What is described as the sexual instinct turns out to be of a highly composite nature and is liable to disintegrate once more into its component instincts. Each component instinct is unalterably characterized by its source, that is, by the region or zone of the body from which its excitation is derived. Each has furthermore as distinguishable features an object and an aim. The aim is always discharge accompanied by satisfaction, but it is capable of being changed from activity to passivity. The object is less closely attached to the instinct than was at first supposed; it is easily exchanged for another one, and moreover, an instinct which had an external object can be turned round upon the subject's own self. . . . The most important vicissitude which an instinct can undergo seems to be sublimation; here both object and aim are changed so that what was originally a sexual instinct finds satisfaction in some achievement which is no longer sexual but has a higher social or ethical valuation.*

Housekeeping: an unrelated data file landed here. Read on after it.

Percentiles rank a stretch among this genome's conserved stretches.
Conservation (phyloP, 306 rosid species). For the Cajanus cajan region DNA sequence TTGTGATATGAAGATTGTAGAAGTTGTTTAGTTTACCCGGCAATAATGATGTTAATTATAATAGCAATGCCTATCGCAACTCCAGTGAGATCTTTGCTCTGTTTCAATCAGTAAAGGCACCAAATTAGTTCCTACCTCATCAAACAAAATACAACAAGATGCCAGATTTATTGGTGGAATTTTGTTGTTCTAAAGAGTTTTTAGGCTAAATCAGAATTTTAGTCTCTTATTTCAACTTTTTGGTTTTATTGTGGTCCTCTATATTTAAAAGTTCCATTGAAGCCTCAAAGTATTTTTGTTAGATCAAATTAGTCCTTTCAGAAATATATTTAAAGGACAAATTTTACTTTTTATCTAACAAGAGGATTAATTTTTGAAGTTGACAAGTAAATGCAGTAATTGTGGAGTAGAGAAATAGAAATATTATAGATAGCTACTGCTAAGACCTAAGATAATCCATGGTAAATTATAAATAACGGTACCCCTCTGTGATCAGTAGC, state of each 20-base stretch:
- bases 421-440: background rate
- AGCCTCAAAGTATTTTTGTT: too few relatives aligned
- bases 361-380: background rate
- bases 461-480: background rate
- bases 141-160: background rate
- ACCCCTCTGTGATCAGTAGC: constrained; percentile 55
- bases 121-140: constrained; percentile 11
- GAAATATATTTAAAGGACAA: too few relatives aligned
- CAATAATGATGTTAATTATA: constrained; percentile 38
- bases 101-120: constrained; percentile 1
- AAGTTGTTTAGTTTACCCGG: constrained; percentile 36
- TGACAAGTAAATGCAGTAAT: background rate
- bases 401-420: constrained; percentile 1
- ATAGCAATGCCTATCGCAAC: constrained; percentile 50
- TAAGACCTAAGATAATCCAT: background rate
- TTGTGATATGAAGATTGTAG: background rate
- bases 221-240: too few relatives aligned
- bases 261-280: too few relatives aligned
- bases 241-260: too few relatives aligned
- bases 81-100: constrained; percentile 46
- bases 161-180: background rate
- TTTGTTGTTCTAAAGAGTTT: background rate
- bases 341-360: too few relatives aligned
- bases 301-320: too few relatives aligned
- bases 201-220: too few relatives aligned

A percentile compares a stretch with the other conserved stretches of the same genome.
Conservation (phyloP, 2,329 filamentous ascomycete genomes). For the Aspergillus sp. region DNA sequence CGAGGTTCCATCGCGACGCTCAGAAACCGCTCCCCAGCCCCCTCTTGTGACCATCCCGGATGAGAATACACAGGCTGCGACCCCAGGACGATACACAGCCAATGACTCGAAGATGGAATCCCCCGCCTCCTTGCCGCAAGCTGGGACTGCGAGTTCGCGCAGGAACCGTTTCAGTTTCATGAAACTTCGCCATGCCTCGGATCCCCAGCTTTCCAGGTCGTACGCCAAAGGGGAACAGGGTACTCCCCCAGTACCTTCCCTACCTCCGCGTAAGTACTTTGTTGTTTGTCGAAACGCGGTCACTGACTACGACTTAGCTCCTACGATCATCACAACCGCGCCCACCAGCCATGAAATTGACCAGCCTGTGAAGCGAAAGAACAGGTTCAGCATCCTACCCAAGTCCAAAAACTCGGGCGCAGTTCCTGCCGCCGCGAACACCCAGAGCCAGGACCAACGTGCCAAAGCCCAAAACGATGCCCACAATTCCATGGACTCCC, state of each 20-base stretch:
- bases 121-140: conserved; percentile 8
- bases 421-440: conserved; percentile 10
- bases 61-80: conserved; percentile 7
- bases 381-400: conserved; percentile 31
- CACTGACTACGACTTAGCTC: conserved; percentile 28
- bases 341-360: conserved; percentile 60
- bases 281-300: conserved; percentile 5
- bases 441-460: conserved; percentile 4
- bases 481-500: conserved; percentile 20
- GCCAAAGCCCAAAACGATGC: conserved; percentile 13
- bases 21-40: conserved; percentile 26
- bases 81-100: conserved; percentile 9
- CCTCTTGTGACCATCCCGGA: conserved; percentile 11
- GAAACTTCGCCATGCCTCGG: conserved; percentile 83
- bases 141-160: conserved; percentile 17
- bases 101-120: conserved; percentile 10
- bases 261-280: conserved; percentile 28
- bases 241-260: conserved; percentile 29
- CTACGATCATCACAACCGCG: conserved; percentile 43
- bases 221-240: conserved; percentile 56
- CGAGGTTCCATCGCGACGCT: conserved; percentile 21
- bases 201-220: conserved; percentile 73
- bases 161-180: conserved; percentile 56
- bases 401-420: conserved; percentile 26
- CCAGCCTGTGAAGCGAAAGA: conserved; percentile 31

He further adds:


The ego is to be regarded as a great reservoir of libido from which libido is sent out to objects and which is always ready to absorb libido flowing back from objects. Thus the instincts of self- preservation were also of a libidinal nature. . . . Clinical experience had made us familiar with people who behaved in a striking fashion as though they were in love with themselves and this perversion had been given the name of narcissism.**